My friend would feed her dog pieces of Kit Kat every now and then because he “loved it” and he lived to be 14 years old! But if chocolate is toxic, how come her dog lasted so long?
What makes it poisonous?
The fact is that chocolate contains Theobromine, a bitter chemical compound found in the cocoa plant. Animals metabolize this chemical much slower than humans which can lead to poisoning. However, the quantity of Theobromine found in different types of chocolate varies significantly, making some chocolates more poisonous than others.
Milk chocolate contains about 40-60 milligrams of Theobromine per ounce. The general rule for milk chocolate is that one ounce of Theobromine per pound of your dog’s weight is toxic. There are 16oz. of chocolate in a pound, thus your average Shih Tzu (weighing 10 lbs) would have to eat an entire pound of milk chocolate to be in serious condition. A regular sized Kit Kat bar contains approximately 1.5oz of milk chocolate, which means that same Shih Tzu could eat the entire chocolate bar in one sitting and still be reasonably okay. Perhaps he would have a stomach ache or mild diarrhea, but nothing to rush to the vet for.
Dark and Semi-Sweet Chocolate
Dark and semi-sweet chocolate contain roughly 150-160mg of Theobromine per ounce. This means that the same 10-pound Shih Tzu would need to ingest only 1/6 of a pound of dark chocolate to be at risk of Theobromine poisoning.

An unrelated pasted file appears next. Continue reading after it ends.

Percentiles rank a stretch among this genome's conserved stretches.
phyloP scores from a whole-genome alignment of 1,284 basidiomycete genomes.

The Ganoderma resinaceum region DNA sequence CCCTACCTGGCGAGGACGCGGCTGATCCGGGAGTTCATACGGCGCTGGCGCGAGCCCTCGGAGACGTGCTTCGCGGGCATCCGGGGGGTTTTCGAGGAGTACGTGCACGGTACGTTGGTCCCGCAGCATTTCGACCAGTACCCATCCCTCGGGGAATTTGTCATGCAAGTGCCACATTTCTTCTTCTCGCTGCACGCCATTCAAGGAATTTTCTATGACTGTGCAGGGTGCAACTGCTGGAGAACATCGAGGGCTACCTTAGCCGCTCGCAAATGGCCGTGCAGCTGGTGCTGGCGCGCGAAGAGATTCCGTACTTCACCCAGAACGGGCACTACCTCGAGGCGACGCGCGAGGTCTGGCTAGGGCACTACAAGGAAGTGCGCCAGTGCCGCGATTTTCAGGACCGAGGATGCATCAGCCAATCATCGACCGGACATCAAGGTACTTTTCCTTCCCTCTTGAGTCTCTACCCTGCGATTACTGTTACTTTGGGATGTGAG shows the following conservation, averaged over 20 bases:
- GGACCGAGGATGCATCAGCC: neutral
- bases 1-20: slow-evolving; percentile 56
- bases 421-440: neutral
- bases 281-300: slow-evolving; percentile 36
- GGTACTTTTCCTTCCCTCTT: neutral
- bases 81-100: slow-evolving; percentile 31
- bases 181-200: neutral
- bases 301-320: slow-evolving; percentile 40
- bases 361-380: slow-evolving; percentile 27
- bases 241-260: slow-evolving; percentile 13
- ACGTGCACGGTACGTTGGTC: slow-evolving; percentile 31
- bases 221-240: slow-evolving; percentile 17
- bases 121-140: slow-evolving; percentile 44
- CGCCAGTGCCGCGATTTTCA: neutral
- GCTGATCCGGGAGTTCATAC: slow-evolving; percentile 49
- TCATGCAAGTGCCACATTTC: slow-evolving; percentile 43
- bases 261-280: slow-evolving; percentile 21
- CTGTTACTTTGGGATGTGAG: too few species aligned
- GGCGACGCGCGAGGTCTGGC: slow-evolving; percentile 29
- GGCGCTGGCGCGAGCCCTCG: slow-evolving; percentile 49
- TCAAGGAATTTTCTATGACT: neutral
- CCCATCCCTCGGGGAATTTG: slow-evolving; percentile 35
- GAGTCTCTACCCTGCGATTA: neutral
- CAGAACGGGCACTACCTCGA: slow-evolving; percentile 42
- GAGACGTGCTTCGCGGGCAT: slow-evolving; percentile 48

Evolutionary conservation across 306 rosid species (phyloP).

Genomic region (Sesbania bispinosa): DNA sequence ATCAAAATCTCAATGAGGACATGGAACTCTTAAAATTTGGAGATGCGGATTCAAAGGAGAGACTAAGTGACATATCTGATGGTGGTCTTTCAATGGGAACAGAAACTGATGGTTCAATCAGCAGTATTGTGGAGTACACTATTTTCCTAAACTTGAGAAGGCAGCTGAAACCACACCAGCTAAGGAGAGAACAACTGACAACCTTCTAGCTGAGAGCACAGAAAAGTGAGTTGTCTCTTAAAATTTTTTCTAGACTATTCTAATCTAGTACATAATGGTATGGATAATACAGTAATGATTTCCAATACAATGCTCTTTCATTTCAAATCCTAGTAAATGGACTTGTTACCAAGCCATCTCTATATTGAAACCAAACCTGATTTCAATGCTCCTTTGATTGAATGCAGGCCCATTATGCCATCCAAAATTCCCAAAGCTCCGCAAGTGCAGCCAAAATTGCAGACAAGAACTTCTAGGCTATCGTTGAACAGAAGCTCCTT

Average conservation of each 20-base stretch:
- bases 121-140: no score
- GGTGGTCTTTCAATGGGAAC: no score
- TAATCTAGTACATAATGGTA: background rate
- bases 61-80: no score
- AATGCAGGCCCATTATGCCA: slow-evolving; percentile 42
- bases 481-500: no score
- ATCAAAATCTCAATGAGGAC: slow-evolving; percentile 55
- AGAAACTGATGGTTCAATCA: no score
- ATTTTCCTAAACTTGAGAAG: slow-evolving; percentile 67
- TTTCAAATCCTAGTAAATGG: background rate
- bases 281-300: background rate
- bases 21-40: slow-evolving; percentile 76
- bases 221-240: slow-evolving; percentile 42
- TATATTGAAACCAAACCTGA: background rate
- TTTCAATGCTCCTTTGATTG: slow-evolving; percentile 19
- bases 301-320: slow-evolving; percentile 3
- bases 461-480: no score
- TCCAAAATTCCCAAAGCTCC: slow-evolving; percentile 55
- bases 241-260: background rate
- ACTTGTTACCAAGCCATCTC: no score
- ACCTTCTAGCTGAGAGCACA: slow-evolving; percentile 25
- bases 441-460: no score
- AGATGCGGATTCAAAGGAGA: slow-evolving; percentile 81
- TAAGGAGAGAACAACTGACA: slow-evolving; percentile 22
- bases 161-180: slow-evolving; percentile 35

Even more toxic than dark and semi-sweet, unsweetened chocolate contains 450mg of Theobromine per oz. A mere ounce of unsweetened chocolate is toxic to a 10 pound Shih Tzu.
On the opposite end of the spectrum is white chocolate, which contains so little Theobromine that poisoning is unlikely. It would take 125 pounds of white chocolate to cause signs of poisoning in your little Shih Tzu…which I suppose wouldn’t be so little after consuming that much chocolate.
Signs of Theobromine poisoning in animals:
You can tell if your dog or cat has ingested a toxic amount of chocolate within the first few hours by a few symptoms including: significant vomiting, diarrhea, and bloating. More advanced poisoning signs include seizures, rapid panting, frequent urination and increased heart rate. Chocolate poisoning can lead to comas or even death from cardiac arrest, although these are rare occurrences.
Below is a helpful calculator for determining just how much chocolate is too much for the size of your dog. This way the next time Fido sneaks that Toblerone out of your purse, you can make sure he won’t get into trouble…from the chocolate at least.
Calculator provided by Ask A Vet Question.
If you’re unsure about your dog’s weight, click here: Dog Weight Chart